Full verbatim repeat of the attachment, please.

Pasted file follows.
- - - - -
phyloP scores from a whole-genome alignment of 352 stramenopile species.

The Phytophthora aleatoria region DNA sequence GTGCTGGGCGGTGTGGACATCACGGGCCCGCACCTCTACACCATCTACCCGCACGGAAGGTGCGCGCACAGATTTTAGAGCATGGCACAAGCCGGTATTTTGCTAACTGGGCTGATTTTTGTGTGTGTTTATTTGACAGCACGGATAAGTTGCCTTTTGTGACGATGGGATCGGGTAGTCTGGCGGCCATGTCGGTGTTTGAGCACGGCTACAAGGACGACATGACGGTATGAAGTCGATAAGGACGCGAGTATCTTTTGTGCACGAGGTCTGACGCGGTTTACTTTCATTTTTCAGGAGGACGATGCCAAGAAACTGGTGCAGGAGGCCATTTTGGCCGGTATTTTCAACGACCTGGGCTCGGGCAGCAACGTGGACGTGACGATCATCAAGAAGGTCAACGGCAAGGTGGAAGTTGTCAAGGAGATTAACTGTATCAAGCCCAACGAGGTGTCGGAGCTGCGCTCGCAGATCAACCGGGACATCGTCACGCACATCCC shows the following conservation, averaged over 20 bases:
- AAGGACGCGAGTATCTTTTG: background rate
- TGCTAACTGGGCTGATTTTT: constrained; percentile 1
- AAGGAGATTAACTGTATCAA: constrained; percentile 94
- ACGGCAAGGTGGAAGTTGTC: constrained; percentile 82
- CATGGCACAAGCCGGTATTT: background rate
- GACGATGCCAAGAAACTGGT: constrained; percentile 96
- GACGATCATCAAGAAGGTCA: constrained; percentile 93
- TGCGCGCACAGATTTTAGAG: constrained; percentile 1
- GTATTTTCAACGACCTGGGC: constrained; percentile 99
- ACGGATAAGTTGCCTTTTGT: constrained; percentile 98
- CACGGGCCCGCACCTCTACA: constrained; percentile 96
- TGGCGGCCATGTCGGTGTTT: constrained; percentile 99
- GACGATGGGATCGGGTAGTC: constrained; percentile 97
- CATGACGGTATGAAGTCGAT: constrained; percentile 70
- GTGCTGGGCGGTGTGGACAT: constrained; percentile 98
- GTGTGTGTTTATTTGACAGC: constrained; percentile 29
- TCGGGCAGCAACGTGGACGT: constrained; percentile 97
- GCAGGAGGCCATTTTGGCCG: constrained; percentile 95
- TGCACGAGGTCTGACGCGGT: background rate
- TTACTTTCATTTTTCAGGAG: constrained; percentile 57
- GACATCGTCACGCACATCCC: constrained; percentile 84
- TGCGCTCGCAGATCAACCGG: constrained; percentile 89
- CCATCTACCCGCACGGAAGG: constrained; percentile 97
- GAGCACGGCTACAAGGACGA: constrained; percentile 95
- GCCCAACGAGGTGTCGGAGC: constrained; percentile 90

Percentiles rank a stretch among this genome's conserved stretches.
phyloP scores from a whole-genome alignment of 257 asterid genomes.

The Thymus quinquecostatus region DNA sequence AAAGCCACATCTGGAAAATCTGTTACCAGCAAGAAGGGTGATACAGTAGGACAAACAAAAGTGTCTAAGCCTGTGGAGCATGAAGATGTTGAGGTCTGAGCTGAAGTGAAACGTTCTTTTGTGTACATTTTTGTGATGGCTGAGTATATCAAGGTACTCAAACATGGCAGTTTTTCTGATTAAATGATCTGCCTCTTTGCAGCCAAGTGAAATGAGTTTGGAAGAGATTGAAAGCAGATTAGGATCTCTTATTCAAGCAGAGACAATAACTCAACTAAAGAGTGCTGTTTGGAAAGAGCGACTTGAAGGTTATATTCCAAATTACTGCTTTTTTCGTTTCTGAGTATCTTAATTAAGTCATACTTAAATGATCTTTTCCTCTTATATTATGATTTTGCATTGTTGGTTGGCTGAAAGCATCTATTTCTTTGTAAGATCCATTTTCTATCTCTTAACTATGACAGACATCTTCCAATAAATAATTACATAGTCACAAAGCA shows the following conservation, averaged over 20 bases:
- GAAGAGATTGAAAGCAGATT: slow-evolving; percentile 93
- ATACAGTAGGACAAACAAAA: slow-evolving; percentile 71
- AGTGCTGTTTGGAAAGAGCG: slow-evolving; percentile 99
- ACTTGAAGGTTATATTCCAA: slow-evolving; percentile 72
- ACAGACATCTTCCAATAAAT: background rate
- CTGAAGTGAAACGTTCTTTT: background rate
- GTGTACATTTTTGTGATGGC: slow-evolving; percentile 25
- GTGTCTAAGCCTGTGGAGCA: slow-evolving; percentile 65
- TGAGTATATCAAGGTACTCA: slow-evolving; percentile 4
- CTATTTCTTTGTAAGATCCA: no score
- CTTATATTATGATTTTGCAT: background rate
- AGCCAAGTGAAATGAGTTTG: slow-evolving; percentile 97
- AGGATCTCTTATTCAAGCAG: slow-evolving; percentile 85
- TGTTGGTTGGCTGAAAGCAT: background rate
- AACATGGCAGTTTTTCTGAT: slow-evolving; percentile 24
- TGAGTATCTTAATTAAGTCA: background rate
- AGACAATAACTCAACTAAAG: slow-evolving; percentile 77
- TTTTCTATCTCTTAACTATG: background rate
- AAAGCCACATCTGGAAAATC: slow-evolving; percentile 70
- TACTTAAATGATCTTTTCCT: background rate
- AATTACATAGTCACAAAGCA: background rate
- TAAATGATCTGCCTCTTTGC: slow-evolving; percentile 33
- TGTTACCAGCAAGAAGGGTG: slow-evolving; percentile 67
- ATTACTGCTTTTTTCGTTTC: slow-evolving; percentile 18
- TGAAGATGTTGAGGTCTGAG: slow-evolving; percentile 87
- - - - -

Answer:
phyloP scores from a whole-genome alignment of 352 stramenopile species.

The Phytophthora aleatoria region DNA sequence GTGCTGGGCGGTGTGGACATCACGGGCCCGCACCTCTACACCATCTACCCGCACGGAAGGTGCGCGCACAGATTTTAGAGCATGGCACAAGCCGGTATTTTGCTAACTGGGCTGATTTTTGTGTGTGTTTATTTGACAGCACGGATAAGTTGCCTTTTGTGACGATGGGATCGGGTAGTCTGGCGGCCATGTCGGTGTTTGAGCACGGCTACAAGGACGACATGACGGTATGAAGTCGATAAGGACGCGAGTATCTTTTGTGCACGAGGTCTGACGCGGTTTACTTTCATTTTTCAGGAGGACGATGCCAAGAAACTGGTGCAGGAGGCCATTTTGGCCGGTATTTTCAACGACCTGGGCTCGGGCAGCAACGTGGACGTGACGATCATCAAGAAGGTCAACGGCAAGGTGGAAGTTGTCAAGGAGATTAACTGTATCAAGCCCAACGAGGTGTCGGAGCTGCGCTCGCAGATCAACCGGGACATCGTCACGCACATCCC shows the following conservation, averaged over 20 bases:
- AAGGACGCGAGTATCTTTTG: background rate
- TGCTAACTGGGCTGATTTTT: constrained; percentile 1
- AAGGAGATTAACTGTATCAA: constrained; percentile 94
- ACGGCAAGGTGGAAGTTGTC: constrained; percentile 82
- CATGGCACAAGCCGGTATTT: background rate
- GACGATGCCAAGAAACTGGT: constrained; percentile 96
- GACGATCATCAAGAAGGTCA: constrained; percentile 93
- TGCGCGCACAGATTTTAGAG: constrained; percentile 1
- GTATTTTCAACGACCTGGGC: constrained; percentile 99
- ACGGATAAGTTGCCTTTTGT: constrained; percentile 98
- CACGGGCCCGCACCTCTACA: constrained; percentile 96
- TGGCGGCCATGTCGGTGTTT: constrained; percentile 99
- GACGATGGGATCGGGTAGTC: constrained; percentile 97
- CATGACGGTATGAAGTCGAT: constrained; percentile 70
- GTGCTGGGCGGTGTGGACAT: constrained; percentile 98
- GTGTGTGTTTATTTGACAGC: constrained; percentile 29
- TCGGGCAGCAACGTGGACGT: constrained; percentile 97
- GCAGGAGGCCATTTTGGCCG: constrained; percentile 95
- TGCACGAGGTCTGACGCGGT: background rate
- TTACTTTCATTTTTCAGGAG: constrained; percentile 57
- GACATCGTCACGCACATCCC: constrained; percentile 84
- TGCGCTCGCAGATCAACCGG: constrained; percentile 89
- CCATCTACCCGCACGGAAGG: constrained; percentile 97
- GAGCACGGCTACAAGGACGA: constrained; percentile 95
- GCCCAACGAGGTGTCGGAGC: constrained; percentile 90

Percentiles rank a stretch among this genome's conserved stretches.
phyloP scores from a whole-genome alignment of 257 asterid genomes.

The Thymus quinquecostatus region DNA sequence AAAGCCACATCTGGAAAATCTGTTACCAGCAAGAAGGGTGATACAGTAGGACAAACAAAAGTGTCTAAGCCTGTGGAGCATGAAGATGTTGAGGTCTGAGCTGAAGTGAAACGTTCTTTTGTGTACATTTTTGTGATGGCTGAGTATATCAAGGTACTCAAACATGGCAGTTTTTCTGATTAAATGATCTGCCTCTTTGCAGCCAAGTGAAATGAGTTTGGAAGAGATTGAAAGCAGATTAGGATCTCTTATTCAAGCAGAGACAATAACTCAACTAAAGAGTGCTGTTTGGAAAGAGCGACTTGAAGGTTATATTCCAAATTACTGCTTTTTTCGTTTCTGAGTATCTTAATTAAGTCATACTTAAATGATCTTTTCCTCTTATATTATGATTTTGCATTGTTGGTTGGCTGAAAGCATCTATTTCTTTGTAAGATCCATTTTCTATCTCTTAACTATGACAGACATCTTCCAATAAATAATTACATAGTCACAAAGCA shows the following conservation, averaged over 20 bases:
- GAAGAGATTGAAAGCAGATT: slow-evolving; percentile 93
- ATACAGTAGGACAAACAAAA: slow-evolving; percentile 71
- AGTGCTGTTTGGAAAGAGCG: slow-evolving; percentile 99
- ACTTGAAGGTTATATTCCAA: slow-evolving; percentile 72
- ACAGACATCTTCCAATAAAT: background rate
- CTGAAGTGAAACGTTCTTTT: background rate
- GTGTACATTTTTGTGATGGC: slow-evolving; percentile 25
- GTGTCTAAGCCTGTGGAGCA: slow-evolving; percentile 65
- TGAGTATATCAAGGTACTCA: slow-evolving; percentile 4
- CTATTTCTTTGTAAGATCCA: no score
- CTTATATTATGATTTTGCAT: background rate
- AGCCAAGTGAAATGAGTTTG: slow-evolving; percentile 97
- AGGATCTCTTATTCAAGCAG: slow-evolving; percentile 85
- TGTTGGTTGGCTGAAAGCAT: background rate
- AACATGGCAGTTTTTCTGAT: slow-evolving; percentile 24
- TGAGTATCTTAATTAAGTCA: background rate
- AGACAATAACTCAACTAAAG: slow-evolving; percentile 77
- TTTTCTATCTCTTAACTATG: background rate
- AAAGCCACATCTGGAAAATC: slow-evolving; percentile 70
- TACTTAAATGATCTTTTCCT: background rate
- AATTACATAGTCACAAAGCA: background rate
- TAAATGATCTGCCTCTTTGC: slow-evolving; percentile 33
- TGTTACCAGCAAGAAGGGTG: slow-evolving; percentile 67
- ATTACTGCTTTTTTCGTTTC: slow-evolving; percentile 18
- TGAAGATGTTGAGGTCTGAG: slow-evolving; percentile 87